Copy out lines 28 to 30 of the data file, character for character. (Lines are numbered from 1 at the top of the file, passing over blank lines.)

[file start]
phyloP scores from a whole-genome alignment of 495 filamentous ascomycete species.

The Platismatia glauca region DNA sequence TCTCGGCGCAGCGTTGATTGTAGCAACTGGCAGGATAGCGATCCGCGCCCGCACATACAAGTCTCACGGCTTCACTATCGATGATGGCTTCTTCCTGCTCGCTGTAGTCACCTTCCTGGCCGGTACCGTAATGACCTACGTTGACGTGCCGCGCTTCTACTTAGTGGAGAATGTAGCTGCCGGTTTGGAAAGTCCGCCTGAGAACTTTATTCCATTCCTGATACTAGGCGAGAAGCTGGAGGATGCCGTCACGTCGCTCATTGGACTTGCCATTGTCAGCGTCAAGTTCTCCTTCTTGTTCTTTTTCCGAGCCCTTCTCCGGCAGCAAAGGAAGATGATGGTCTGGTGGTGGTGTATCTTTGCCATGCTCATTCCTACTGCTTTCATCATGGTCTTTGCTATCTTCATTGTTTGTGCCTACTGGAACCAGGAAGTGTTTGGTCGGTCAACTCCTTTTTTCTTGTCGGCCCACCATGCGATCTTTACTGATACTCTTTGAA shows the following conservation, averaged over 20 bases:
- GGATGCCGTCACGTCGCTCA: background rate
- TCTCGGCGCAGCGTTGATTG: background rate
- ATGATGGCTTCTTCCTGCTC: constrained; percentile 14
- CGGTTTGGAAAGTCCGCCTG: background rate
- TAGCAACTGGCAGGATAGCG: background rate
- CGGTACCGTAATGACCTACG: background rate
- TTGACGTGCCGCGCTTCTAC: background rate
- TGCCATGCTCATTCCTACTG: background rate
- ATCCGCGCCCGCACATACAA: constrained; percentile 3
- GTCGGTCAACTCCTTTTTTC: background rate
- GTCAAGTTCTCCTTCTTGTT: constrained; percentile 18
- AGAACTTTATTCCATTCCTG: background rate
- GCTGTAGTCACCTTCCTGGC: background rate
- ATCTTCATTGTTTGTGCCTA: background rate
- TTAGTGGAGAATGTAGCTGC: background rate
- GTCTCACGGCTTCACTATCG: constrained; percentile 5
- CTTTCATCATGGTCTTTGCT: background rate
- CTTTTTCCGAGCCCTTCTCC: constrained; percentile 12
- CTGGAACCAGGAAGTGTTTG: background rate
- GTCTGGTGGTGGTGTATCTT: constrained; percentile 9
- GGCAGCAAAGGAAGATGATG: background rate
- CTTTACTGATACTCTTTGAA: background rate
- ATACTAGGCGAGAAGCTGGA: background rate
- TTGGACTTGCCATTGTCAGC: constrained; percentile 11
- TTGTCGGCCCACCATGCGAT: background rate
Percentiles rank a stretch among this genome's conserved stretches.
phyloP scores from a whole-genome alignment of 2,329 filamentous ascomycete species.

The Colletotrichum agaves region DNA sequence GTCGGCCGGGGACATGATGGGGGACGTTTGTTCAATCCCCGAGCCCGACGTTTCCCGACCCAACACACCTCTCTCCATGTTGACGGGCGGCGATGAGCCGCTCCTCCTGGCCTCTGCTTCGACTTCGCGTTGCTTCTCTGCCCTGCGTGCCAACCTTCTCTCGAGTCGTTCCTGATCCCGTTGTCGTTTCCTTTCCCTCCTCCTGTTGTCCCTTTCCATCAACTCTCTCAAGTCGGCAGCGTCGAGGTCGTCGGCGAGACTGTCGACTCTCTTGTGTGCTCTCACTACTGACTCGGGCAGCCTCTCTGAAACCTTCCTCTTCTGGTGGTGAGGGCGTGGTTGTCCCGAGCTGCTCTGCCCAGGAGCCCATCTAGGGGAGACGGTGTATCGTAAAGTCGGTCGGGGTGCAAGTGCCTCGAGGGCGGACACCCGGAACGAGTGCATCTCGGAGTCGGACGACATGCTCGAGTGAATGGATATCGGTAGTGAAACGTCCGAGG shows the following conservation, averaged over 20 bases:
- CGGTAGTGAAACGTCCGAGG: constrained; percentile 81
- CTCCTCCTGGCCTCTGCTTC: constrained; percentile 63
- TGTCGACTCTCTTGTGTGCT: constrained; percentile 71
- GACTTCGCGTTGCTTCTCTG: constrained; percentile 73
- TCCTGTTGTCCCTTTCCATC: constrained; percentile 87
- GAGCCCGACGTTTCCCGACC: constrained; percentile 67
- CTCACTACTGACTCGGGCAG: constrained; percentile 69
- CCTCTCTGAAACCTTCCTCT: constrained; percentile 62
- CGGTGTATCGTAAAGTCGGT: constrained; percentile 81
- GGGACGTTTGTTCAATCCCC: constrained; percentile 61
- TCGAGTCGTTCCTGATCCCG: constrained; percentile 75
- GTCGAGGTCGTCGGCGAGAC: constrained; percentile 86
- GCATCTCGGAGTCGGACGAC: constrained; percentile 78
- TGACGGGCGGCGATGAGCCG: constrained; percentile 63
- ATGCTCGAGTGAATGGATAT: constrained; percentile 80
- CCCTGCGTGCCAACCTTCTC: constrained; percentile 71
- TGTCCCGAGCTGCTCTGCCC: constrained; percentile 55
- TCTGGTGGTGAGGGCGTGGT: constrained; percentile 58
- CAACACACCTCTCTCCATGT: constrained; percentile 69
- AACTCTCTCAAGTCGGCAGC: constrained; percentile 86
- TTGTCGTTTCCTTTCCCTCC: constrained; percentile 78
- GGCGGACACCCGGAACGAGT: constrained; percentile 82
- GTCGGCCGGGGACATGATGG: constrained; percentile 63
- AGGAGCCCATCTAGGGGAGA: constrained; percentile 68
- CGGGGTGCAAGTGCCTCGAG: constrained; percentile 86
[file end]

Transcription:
Percentiles rank a stretch among this genome's conserved stretches.
phyloP scores from a whole-genome alignment of 2,329 filamentous ascomycete species.

The Colletotrichum agaves region DNA sequence GTCGGCCGGGGACATGATGGGGGACGTTTGTTCAATCCCCGAGCCCGACGTTTCCCGACCCAACACACCTCTCTCCATGTTGACGGGCGGCGATGAGCCGCTCCTCCTGGCCTCTGCTTCGACTTCGCGTTGCTTCTCTGCCCTGCGTGCCAACCTTCTCTCGAGTCGTTCCTGATCCCGTTGTCGTTTCCTTTCCCTCCTCCTGTTGTCCCTTTCCATCAACTCTCTCAAGTCGGCAGCGTCGAGGTCGTCGGCGAGACTGTCGACTCTCTTGTGTGCTCTCACTACTGACTCGGGCAGCCTCTCTGAAACCTTCCTCTTCTGGTGGTGAGGGCGTGGTTGTCCCGAGCTGCTCTGCCCAGGAGCCCATCTAGGGGAGACGGTGTATCGTAAAGTCGGTCGGGGTGCAAGTGCCTCGAGGGCGGACACCCGGAACGAGTGCATCTCGGAGTCGGACGACATGCTCGAGTGAATGGATATCGGTAGTGAAACGTCCGAGG shows the following conservation, averaged over 20 bases: